Truly, macarons are one of the most photographed pastries. They are also one of the most feared pastries, according to what the internet tells me. Only attempted by the most accomplished of bakers and even then, often resulting in failure.
After hearing about how difficult they were to make I kind of decided against ever trying them, but after eating a lot of them from Wild Serendipity Foods at the Saskatoon Farmers' Market and starting to really love these little almond-meringue confections, I started wondering if they might be possible. Then a couple weeks ago I stumbled across this post from Stella of Bravetart, linked from my favourite food blog The Kitchn. This led me to Stella's other posts about macarons and the comments of her posts where once-afraid readers attempted macarons using her recipe to (eventual) great success.
So then I was like, "I HAVE TO DO THIS."
Honestly, I don't really know what happened but I have never been hit with a baking obsession like this before. I basically started feeling like I wouldn't be satisfied with my life until I had a) tried and eventually b) mastered making macarons. Being at work and unable to make macarons, I scoured blog posts of amateur bakers' failed attempts, trying to figure out what went wrong for them. They clearly had mixed too much, or didn't measure properly, or didn't bake long enough. I could totally do this.
We're going to Hawaii on Saturday (!!!) but today, after getting up early, cleaning the bathrooms, and doing pretty much all the laundry in our house, I decided I needed to make a small batch. Just an attempt.
I used the Bravetart recipe, subbing hazelnuts for almonds because Stella says any kind of nuts work. I weighed out one egg white in a bowl (and yes, I made Brahm go buy me a kitchen scale while I was at work so I could be ready to make my first batch of macarons whenever the urge hit) and scaled Stella's recipe based on 31 g of egg whites (it worked out to about 1/5 of her recipe). I don't have a stand mixer so I used the whisk attachment on my new Breville immersion blender for the meringue (which did take about 10 minutes), and then the food processor attachment on the Breville to make the hazelnut flour. PS I LOVE this Breville thing and I haven't even used it for the reason I bought it yet (pureeing soups).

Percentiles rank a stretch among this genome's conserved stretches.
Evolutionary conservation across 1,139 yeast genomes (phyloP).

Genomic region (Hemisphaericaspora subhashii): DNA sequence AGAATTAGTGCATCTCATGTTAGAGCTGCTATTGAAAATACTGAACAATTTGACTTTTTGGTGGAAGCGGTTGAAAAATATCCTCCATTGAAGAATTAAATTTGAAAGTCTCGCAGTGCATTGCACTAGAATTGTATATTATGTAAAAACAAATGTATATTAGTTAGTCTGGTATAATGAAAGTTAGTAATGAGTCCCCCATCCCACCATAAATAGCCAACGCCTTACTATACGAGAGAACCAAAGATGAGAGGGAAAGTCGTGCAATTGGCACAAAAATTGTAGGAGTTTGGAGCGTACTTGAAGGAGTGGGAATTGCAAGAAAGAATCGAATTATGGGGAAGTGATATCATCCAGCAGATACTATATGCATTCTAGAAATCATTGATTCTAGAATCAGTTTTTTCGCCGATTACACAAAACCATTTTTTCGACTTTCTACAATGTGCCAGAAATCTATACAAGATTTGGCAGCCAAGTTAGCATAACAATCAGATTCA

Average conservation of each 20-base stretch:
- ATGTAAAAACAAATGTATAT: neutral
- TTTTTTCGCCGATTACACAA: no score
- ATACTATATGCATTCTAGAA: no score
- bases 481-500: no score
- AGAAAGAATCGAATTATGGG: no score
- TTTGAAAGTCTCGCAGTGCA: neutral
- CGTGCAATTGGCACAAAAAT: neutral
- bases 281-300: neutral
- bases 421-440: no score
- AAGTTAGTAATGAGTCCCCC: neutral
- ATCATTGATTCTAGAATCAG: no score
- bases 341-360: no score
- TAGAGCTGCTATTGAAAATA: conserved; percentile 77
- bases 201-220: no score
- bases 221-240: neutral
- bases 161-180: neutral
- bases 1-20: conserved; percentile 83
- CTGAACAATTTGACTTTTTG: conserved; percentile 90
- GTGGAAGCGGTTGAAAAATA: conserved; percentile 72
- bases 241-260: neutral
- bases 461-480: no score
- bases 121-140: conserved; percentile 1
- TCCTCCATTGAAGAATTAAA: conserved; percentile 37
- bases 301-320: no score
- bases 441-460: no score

Following Stella's recipe, I mixed the macaronage to what seemed like the right consistency. Then I used a Ziploc (perhaps committing one of the cardinal sins of macarons, but I didn't want to run to the store) to pipe 13 rounds onto a Silpat. The last couple rounds definitely got "re-mixed" in the "piping bag" as I squeezed out the last bit of batter so I was expecting them to be the worst ones. Turns out they were the only ones that even started developing a hint of the "feet" that are so important to proper macarons - next time, I know I need to mix more.
Below: before baking. The few at the front of the picture were the least-mixed, and were the ones that started to grow feet a bit by the end. But were also slightly undercooked.
After baking... all cracked. Sorry for the bad phone picture. I should have dug out the SLR for more detailed photos.
The final product - hazelnut-vanilla macarons with Nutella filling.
My oven was running hot, but it was also seeming to have trouble going down, according to the temperature probe I had in it. So I tossed them in anyway and 7 minutes later they all had lovely cracks running through their surfaces - apparently a sure sign of a too-hot oven. So then I turned the oven down the amount that it seemed to be running hot, which then made it too cold... anyway. I need to calibrate this oven before my next attempt.
BUT! They still sort of turned out. They didn't get super flat like the ones I saw on some blogs and a couple of the ones that got the most mixing had the makings of feet. I didn't turn the pan which is recommended, and I noticed the row at the front of the oven was slightly undercooked, but the middle row seemed to be cooked perfect. And they taste amazing so really, who cares?
I think my first attempt at making macarons was a success, even though they turned out less-than-perfect. I figured out a few things I need to change for next time (oven temperature consistency, mix more, turn the pan, pipe from a real piping bag). My plan is to continue making tiny one-egg batches until I get my technique down. And I currently have 6 little French pastries in my fridge that, while they may not look much like macarons, most importantly TASTE like macarons.